President William Ruto's proposal to mobilise more taxes has plenty of good news for the cash-strapped National Treasury, but it will have troubled Kenya Revenue Authority (KRA) scrambling to achieve the ambitious plan.
KRA has perennially missed tax targets and will come under more pressure to seal revenue leaks against the backdrop of higher collection targets set by the government.
KRA is expected to collect Sh2.57 trillion in the 2023/24 financial year, which is 17 per cent more than the Sh2.19 trillion it is projected to collect over the financial year to June 2023.
It is widely expected to miss its current target based on collections so far made public.
President Ruto indicated recently that other than taxpayers' apathy, widespread corruption within KRA ranks had made it difficult for the government to meet revenue targets.
"Collusion, wanton bribe-taking and general corruption continue to pervade operations of KRA, facilitating tax evasion, massive leakages of potential revenue and inability to meet revenue targets," said Ruto while filing his tax returns at KRA headquarters recently.
A much-awaited purge to rid the taxman of rogue workers is however yet to publicly kick off despite the presidential protest with anti-graft agencies remaining tight-lipped.
The president also wants KRA to adopt technology to boost collections. This is part of his grand plan to broaden the country's tax base and raise revenue to enable him to deliver on his raft of pledges over the next financial year.
For instance, the taxman will be required to collect transactional data from all traders, individuals and companies in the country in near real-time, tightening the noose on tax cheats.
Armed with new electronic invoicing and reporting tools, KRA will be able to collect information without waiting for taxpayers to file, even at the point of a commercial transaction to make its own assessment of the tax due.
Ruto has often expressed his frustration with KRA's failure to reach targets. He recently cited corruption, as he maintained that the taxman must put the Times Tower house in order to help his government deliver on its promises.
"As I mentioned during the Annual Taxpayers' Week, the Kenya Revenue Authority has some way to go in becoming the fit-for-purpose national revenue administration agency that Kenya needs at this point in our development journey," he said.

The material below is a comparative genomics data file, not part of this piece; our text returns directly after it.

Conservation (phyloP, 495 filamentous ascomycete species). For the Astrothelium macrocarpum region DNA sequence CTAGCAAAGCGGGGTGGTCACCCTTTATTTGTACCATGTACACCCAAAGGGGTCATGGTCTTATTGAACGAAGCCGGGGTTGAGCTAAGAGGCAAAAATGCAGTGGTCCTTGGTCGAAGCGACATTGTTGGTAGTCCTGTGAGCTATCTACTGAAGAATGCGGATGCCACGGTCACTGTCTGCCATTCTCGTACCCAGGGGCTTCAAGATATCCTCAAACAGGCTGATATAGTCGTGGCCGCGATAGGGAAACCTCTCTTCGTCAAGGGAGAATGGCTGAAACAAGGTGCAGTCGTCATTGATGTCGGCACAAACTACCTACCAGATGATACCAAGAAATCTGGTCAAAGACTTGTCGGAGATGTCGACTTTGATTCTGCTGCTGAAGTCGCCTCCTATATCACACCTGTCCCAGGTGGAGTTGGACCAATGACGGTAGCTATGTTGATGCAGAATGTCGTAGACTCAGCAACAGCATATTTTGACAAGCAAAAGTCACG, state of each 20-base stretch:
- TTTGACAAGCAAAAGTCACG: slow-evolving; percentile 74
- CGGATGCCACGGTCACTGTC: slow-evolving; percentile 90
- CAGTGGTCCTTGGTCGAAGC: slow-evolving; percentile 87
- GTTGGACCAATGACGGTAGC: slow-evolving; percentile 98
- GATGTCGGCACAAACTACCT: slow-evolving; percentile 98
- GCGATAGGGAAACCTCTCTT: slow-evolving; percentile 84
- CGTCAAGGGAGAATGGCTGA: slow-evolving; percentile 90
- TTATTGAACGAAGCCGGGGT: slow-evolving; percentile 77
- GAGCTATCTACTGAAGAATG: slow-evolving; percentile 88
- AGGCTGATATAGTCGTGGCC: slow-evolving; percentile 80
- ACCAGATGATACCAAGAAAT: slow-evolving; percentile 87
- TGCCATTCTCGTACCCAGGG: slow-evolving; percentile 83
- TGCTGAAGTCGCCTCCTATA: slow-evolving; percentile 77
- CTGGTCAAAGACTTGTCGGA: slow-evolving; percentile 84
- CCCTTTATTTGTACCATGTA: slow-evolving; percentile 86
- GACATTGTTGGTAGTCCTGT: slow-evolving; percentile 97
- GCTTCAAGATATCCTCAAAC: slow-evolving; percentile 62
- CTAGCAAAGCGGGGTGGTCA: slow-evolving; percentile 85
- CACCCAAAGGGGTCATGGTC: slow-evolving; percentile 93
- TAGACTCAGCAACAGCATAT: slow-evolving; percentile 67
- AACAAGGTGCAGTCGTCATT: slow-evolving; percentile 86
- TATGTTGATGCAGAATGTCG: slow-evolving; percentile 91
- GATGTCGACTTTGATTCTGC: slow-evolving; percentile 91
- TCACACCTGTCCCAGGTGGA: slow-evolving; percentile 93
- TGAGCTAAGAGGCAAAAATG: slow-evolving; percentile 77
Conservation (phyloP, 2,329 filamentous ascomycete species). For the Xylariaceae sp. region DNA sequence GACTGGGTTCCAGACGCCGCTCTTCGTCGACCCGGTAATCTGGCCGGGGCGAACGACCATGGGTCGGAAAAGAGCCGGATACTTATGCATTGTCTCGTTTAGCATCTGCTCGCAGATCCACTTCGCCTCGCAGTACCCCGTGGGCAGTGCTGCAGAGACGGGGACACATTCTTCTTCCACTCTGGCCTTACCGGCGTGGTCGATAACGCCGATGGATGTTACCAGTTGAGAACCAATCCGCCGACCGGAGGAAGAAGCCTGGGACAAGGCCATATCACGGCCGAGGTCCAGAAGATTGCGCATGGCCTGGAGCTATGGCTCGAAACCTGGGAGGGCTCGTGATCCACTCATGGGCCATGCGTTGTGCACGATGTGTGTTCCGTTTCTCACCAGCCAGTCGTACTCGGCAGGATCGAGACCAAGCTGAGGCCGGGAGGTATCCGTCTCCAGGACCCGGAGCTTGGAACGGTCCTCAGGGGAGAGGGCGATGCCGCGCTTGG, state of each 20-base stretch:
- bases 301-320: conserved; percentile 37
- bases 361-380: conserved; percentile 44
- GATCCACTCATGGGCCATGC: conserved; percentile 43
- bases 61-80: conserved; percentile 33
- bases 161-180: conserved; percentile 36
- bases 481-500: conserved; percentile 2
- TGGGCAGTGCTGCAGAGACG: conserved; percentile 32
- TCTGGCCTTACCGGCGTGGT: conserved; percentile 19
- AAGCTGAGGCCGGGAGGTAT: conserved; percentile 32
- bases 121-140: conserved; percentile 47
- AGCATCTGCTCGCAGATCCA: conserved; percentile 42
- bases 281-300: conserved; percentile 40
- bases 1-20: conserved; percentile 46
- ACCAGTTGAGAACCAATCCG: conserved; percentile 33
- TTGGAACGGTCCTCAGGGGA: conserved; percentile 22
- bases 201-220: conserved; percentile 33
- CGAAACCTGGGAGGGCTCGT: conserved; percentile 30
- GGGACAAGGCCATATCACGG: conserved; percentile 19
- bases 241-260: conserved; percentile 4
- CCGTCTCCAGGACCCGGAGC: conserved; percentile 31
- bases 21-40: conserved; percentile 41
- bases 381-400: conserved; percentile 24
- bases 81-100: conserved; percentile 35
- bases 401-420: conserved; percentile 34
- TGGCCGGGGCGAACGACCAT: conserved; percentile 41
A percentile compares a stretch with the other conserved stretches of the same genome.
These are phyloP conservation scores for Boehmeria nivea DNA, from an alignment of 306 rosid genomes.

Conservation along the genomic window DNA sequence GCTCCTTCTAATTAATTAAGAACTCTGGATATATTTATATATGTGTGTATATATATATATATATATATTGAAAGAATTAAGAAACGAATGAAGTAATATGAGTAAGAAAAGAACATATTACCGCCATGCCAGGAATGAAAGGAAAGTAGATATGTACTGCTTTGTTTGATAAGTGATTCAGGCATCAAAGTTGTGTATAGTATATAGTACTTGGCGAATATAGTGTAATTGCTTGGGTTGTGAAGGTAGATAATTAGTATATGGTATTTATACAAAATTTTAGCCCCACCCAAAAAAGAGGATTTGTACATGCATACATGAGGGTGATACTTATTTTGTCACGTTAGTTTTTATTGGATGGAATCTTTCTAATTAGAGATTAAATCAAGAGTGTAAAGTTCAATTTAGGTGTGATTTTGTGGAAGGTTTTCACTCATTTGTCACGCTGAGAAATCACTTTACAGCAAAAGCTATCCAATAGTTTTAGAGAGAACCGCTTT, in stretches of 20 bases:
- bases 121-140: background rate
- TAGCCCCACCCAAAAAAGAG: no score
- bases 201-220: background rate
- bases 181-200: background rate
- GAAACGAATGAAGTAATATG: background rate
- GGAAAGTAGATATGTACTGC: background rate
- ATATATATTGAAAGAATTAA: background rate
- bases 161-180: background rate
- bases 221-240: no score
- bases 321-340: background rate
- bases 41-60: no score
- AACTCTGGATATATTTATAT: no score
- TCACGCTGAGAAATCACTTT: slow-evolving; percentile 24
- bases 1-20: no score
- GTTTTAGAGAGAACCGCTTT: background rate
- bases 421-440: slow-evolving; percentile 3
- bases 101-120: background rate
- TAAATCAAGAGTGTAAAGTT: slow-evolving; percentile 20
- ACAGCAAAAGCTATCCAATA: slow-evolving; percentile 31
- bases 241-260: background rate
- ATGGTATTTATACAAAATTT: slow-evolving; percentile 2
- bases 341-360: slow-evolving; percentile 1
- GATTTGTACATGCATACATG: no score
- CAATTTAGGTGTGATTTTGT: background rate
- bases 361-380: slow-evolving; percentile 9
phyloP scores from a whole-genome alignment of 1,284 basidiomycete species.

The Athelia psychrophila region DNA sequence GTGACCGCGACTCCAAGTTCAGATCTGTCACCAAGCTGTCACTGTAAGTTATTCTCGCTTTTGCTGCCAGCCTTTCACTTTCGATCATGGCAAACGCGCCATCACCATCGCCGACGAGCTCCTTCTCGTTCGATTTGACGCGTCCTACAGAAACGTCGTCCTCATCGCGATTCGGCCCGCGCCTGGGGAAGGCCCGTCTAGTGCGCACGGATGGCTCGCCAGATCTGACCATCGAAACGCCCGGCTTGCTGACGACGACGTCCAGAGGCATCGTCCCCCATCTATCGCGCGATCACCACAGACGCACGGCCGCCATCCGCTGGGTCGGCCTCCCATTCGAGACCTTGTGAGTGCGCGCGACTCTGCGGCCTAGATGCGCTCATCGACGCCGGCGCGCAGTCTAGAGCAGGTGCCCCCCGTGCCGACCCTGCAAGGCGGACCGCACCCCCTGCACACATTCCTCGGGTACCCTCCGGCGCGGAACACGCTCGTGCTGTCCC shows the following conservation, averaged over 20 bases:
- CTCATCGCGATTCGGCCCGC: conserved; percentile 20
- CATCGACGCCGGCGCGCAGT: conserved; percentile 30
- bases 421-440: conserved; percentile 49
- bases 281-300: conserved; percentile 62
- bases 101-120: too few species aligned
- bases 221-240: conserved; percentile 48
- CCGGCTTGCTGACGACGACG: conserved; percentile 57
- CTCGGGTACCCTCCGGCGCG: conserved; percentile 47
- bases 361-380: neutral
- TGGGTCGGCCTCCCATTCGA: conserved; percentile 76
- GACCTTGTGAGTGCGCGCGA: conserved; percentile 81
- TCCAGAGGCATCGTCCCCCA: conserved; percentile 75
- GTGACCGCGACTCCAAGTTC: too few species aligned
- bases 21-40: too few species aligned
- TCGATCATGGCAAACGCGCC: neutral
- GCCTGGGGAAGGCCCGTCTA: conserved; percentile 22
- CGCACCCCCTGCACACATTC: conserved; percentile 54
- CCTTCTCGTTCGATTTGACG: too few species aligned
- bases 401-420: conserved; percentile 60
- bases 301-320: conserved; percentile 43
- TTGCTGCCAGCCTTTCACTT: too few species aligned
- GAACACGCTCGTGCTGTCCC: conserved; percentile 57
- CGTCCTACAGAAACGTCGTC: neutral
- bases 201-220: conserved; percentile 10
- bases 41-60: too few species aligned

Ruto warned that rogue KRA officers have been manipulating their systems to reduce tax liabilities.
The sophisticated cartels launch the schemes during tax audits and compliance checks for firms with pending bills. They then lure KRA officers and offer them bribes in exchange for a reduction of tax payable.
In 2015, former President Uhuru Kenyatta ordered that all KRA staff undergo a compulsory lifestyle audit to account for their sources of wealth.
But so powerful are the cartels that successive governments have failed to rein them in.
KRA has been under pressure from the Kenya Kwanza administration to seal revenue leaks and boost State coffers to enable Treasury to wean itself off reliance on public debt.
KRA has consequently been tightening the noose on taxpayers after Ruto set a target to double tax collections by the end of his first term in 2027. The new government plans to increase tax revenues as a percentage of the Gross Domestic Product (GDP) from 17.3 per cent over the current financial year to 17.8 per cent in the 2023/24 financial year.
President Ruto, who has spoken against incurring more debt to fund programmes, is banking on increased tax collections by KRA to reduce the need for borrowing and bridge the budget deficit his government estimates will be at Sh720 billion during the year.
The president reckons a host of new systems and radical changes at KRA will help achieve the targets and bring more Kenyans into the tax bracket. During last year's Taxpayers Day, which is organised by KRA annually, Ruto set a target to double tax collections by the end of his first term in office.
The president noted that it is possible to increase tax revenues by 100 per cent over the next five years as tax collections remain far below their potential. He said technology could play a critical role in growing tax revenues.
"The imperative of embracing technological solutions to KRA's strategic issues is clear. There are only seven million people with KRA PIN numbers. At the same time, in the same economy, Safaricom's M-Pesa has 30 million registered customers, transacting billions of shillings daily," said Ruto.
But experts have cautioned that raising taxes might not have the intended impact of increasing revenues and that the government should instead focus on growing the tax base.
In some instances, tax experts opine, the government should consider reducing taxes to boost businesses as well as the spending power of Kenyans, a move they say can help the economy reeling from multiple shocks, including the prolonged dry spell, high energy costs and the Covid-19 aftershocks.
"Kenya has some of the highest tax rates in the world. Our income tax brackets have pretty much stayed the same since early 2000," said Kunal Ajmera, the chief operating officer at Grant Thornton, a consultancy firm.